By Patrick Grimes

 Many people in the real estate world with whom I interact are interested in shifting from investing in single-family homes to purchasing multifamily dwellings.

 A lot of those investors feel, as do I, that it makes more sense in terms of scalability. Think about it: Is it easier to manage 5-10 individual homes or 100 apartment units?

 You can go from 0-60 with lightning speed.

Imagine being able to add properties to your investment portfolio 2, 3, even four times faster than you can with single-family homes. If you want to fatten your asset portfolio faster, multifamily investing can do that, often for less money and with less stress.

 More productivity and efficiency

You might not think so, but investing in a 100-unit apartment building can be less frustrating, time-consuming, and mentally draining than accumulating 100 individual houses. If you want to create a fantastic portfolio, you must become efficient with your money and time. Multifamily helps you do so. Remember that each single family home is a different property, age, and location, with unique problems – whereas all 100 units in an apartment building were built at the same time and can be accessed without leaving that one property.

 Value-adds can increase ROI (for ALL units)

With multifamily, you can get a greater return on your investment (ROI) with less effort.

For example, when you improve an apartment community by adding an amenity, you can increase rents for ALL units in that building and use that new amenity to attract better renters, too.

 On the other hand, if you add an amenity to one of your single-family homes, you only increase the ROI on that particular home and not the rest. Owning a piece of 200 units is significantly easier than taking full ownership of one single family unit.

Ability to be a PASSIVE Investor

Usually, it is not cost-effective to hire an outside property manager if you only own one or two rental homes. Not having a manager means that it is YOU, the landlord, who has to deal with things such as kids flushing golf balls down the toilet, broken windows, vandalism, termites, leaky roofs, and whiny renters who complain about everything.

That gets old in a hurry.

Even if you do choose to hire a property manager for your single family home, the quality of the property manager will be lower than what you can expect in a multifamily building. Property managers for single family homes manage hundreds of properties, and pull only a small amount of income from each one. It is hard to get them on the phone or get them to go to your property because the return on their time simply does not exist for them.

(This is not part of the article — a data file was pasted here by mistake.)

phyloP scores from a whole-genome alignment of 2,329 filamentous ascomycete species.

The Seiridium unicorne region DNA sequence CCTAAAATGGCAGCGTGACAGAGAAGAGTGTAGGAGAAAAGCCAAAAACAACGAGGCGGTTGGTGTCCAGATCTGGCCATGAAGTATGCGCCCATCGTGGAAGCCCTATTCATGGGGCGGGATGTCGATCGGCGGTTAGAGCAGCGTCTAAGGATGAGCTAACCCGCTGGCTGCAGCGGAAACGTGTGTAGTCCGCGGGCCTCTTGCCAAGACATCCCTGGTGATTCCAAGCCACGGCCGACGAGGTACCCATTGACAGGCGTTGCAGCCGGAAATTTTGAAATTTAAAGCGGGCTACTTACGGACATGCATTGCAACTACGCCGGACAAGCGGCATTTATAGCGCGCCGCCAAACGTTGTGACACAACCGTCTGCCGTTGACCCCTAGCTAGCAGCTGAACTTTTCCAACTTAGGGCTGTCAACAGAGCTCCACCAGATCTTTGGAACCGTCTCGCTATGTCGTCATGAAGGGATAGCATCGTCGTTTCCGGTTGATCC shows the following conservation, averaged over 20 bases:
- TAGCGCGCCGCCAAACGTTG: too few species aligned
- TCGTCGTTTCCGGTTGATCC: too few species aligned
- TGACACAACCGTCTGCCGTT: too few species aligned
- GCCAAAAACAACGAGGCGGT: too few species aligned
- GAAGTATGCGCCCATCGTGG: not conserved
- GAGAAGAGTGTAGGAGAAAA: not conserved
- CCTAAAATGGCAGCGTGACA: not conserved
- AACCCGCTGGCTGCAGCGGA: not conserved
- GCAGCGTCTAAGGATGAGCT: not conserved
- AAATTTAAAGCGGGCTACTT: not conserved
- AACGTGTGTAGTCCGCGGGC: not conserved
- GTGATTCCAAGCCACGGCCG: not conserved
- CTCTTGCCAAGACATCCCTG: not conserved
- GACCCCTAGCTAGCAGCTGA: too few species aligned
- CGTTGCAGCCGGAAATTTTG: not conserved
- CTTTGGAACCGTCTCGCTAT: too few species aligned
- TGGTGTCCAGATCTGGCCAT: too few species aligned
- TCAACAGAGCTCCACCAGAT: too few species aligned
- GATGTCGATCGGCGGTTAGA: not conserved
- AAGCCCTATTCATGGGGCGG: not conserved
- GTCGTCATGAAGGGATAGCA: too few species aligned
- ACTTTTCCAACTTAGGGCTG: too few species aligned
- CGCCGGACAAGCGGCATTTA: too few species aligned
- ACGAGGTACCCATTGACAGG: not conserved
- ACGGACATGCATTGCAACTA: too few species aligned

With multifamily, you can more quickly build up enough assets and cash-flow to justify hiring a professional management company to deal with tenants and their issues. If you participate in a syndication run by a competent deal sponsor, you could become even more hands-off because the sponsor does all the hard work for you. The class of property management companies that you deal with for a large property is quite different. These property managers are pulling large salaries to work at and manage your project on a full-time basis, bringing their years of experience and their large networks to the table.

Investing in a syndication is a smart choice for busy professionals who don’t have the time to deal with renter problems or handle the minutiae of running an apartment complex or keeping tabs on their investment. Syndications come with a large degree of autopilot once you have chosen your sponsor and your project. On top of that, passive investors don’t have to guarantee any loans.

 How do I make the transition to multifamily?

There are several ways that a single-family investor could move into the multifamily world with little to no pain.

The first thing you must do, though, is decide to do it. I mean, you can attend dozens of conventions and training sessions, listen to podcasts, read books, join meetups, and get mentored for years without learning even half of all there is to know about multifamily.

You will realize you cannot learn it all and will have to step off the edge and into the fray. It’s scary, but you must believe in the concept of multifamily wholeheartedly or risk disappointment and failure.

 Plan, prepare and protect